An Agile methodology is an iterative, collaborative approach to project planning. The focus in on allowing teams to work together and respond to change dynamically. Features requested by the client are delivered within strictly timeboxed iterations – typically two weeks. These iterations are often referred to as ‘sprints’, and each sprint has a defined list of deliverables which are committed to before that sprint starts.

When the work is completed at the end of each sprint, the aim is that it is delivered to the client as a complete feature that provides real business value. The client will have opportunity to review the work delivered to evaluate suitability.

This constant feedback loop gives developers and clients the chance to add, amend or remove features regularly throughout the project lifecycle, in line with current business needs. If all the necessary work hasn’t been completed in a specific sprint or phase, any deliverables can be reprioritised and reorganised to recreate a defined plan. Typically this would mean that the process loop outlined below is completed every iteration (e.g. every two weeks) and then repeated until the project is delivered.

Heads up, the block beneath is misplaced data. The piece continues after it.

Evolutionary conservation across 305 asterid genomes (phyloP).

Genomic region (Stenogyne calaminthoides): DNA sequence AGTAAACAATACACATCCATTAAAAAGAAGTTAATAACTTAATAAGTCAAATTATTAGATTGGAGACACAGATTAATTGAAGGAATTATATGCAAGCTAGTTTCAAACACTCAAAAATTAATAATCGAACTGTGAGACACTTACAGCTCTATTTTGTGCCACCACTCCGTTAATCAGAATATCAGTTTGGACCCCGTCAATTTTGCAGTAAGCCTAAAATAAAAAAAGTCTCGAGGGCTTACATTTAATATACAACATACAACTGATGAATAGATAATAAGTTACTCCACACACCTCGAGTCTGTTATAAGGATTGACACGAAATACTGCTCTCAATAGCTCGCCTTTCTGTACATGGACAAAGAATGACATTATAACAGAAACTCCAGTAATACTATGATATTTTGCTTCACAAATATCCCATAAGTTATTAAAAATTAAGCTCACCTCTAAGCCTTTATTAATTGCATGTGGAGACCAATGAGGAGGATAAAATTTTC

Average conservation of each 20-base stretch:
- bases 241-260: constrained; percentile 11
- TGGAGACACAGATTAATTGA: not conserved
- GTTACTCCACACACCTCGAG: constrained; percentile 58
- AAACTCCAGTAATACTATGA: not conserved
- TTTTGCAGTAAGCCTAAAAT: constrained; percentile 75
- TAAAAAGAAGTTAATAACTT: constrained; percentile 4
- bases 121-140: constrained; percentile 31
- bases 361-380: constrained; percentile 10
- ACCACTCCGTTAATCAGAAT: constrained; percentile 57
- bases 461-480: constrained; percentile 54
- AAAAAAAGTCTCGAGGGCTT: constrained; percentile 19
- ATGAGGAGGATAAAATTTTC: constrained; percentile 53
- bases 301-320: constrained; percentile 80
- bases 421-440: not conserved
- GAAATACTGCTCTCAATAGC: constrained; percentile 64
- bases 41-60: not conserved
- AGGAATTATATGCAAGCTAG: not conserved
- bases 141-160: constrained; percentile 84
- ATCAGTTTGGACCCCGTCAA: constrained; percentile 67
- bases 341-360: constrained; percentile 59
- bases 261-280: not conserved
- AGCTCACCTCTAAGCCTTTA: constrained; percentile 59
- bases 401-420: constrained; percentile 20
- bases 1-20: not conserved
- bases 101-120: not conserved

Having the ability to rapidly respond to changing requirements is imperative to a successful bespoke software development project. By choosing an Agile development approach, you can see how your development is progressing after each sprint, to get a better idea of the features that deliver most value and calculate how to evolve the software further.

This ability to make changes and re-prioritise workloads within an Agile software development approach brings much more collaboration and challenging of ideas between the two sets of experts involved, which again only bolsters the quality of the end product.